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U.S. Economy Falls Into Recession According to Definition Everyone Agreed on Until a Week Ago

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  • Source: Bongino
  • 07/28/2022
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The GDP data is in, and the U.S. economy contracted for a second straight quarter in Q2 2022, meeting the definition for what everyone agreed was the technical definition (and dictionary definition) of a recession until the Biden administration decided they didn't want headlines about a recession on their watch. 



According to Fox Business
Gross domestic product, the broadest measure of goods and services produced across the economy, shrank by 0.9% on an annualized basis in the three-month period from April through June, the Commerce Department said in its first reading of the data on Thursday. Refinitiv economists expected the report to show the economy had expanded by 0.5%. 

Economic output already fell over the first three months of the year, with GDP tumbling 1.6%, the worst performance since the spring of 2020, when the economy was still deep in the throes of the COVID-induced recession. 

In anticipation of this release, the White House launched a mini-campaign to redefine how "recession" is traditionally defined. As I wrote yesterday, while it's the National Bureau of Economic Research tasked with officially defining recessions (which usually doesn't come until they've been over for months), there has only been one time in U.S. history (in 1947) where there was two consecutive quarters of negative GDP growth and a recession was not declared. 

So widely used was the "two quarters" definition that the exact same people trying to redefine "recession" themselves used the "two quarters" definition up until the past few weeks.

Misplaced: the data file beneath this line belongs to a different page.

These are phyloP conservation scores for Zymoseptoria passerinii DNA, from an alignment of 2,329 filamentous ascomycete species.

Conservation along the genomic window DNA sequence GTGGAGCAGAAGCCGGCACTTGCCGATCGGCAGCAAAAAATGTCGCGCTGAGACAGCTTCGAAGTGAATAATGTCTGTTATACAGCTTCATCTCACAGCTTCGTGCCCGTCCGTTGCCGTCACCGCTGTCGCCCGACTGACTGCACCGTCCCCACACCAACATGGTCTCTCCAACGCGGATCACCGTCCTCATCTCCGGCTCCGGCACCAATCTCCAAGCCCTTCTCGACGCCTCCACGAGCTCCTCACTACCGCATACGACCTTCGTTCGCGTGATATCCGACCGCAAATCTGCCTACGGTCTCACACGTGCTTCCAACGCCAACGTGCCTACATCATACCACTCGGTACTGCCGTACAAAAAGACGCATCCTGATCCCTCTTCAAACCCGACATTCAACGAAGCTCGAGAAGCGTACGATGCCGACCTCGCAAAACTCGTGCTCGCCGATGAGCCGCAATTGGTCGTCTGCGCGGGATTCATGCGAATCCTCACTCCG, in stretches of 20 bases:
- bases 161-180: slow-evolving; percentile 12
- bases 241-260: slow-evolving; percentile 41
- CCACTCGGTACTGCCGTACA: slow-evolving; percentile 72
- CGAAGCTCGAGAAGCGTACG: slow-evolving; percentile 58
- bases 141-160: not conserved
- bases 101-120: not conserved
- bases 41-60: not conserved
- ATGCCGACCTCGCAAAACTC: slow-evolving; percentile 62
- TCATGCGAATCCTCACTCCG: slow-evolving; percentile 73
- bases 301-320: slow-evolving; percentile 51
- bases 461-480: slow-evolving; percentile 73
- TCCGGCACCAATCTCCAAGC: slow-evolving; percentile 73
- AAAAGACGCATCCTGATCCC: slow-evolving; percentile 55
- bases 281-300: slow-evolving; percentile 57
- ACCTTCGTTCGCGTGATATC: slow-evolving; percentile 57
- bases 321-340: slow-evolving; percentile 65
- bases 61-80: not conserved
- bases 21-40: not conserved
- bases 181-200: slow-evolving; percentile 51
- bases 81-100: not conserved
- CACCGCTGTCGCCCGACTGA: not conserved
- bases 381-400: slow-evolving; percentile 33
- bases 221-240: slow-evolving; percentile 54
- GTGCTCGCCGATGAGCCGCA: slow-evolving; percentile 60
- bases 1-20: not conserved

In 2015, PolitiFact's Louis Jacobson said that Donald Trump was wrong to suggest that a negative quarter of GDP growth under Obama suggested the U.S. economy was in recession because "The general rule of thumb is that it takes two quarters of negative growth to signal a recession." In an article published earlier this week, Jacobson said definition a recession was a "confusing topic," and that the "two-quarter rule is an informal metric." 

Reuters defined a recession as "two straight quarters of contraction" in their past coverage, but moved away from that definition this month.  In 2019, CNBC's John Harwood defined a recession as the economy shrinking for two quarters, but in 2022 amid two quarters of negative growth, record inflation, declining real wages, and a labor shortage, decided that a new definition is in order. POLITICO's Chief Economic Correspondent Ben White said earlier this week that the White House is "obviously right" that two quarters of GDP wouldn't show the economy in recession. Back in 2020, he wrote that we were in a recession because the economy contracted for two straight quarters. The Associated Press said that the two quarters definition "isn't the one that counts" - yet relied exclusively on it in their past coverage.
If they simply pointed out that there is no official definition of a recession and we have to wait for what the NBER has to say that would be one thing - but the very same people who are trying to redefine the most commonly used definition of "recession" are the same exact people who had no problem using it until recently. They make it obvious that this is all political. 

After all, has there ever been this much trouble in defining a "recession" under any other administration in history? If Donald Trump were president right now, would POLITICO have felt the need to caption their coverage last night of today's looming numbers "Tomorrow we get the first, possibly inaccurate and certain to be revised reading of U.S. economic performance in the second quarter of this deeply weird economic year — one metric to measure if we're in a recession"?

Of course not. The headline would read "economy falls into recession under President Trump." 
 
As I noted yesterday,  the purpose of the "fact check" is to be a censor for the regime. They and the administration are well aware that it'll be reported that the economy has fallen into recession today, but because of the "fact checker" articles out there, anyone reporting this on Facebook or Twitter will have those posts declaring a recession flagged as "misinformation." Even when the NBER does declare a recession months down the road, the narrative will have been protected when it mattered most. 

Matt Palumbo is the author of The Man Behind the Curtain: Inside the Secret Network of George Soros
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Photos by Getty Images

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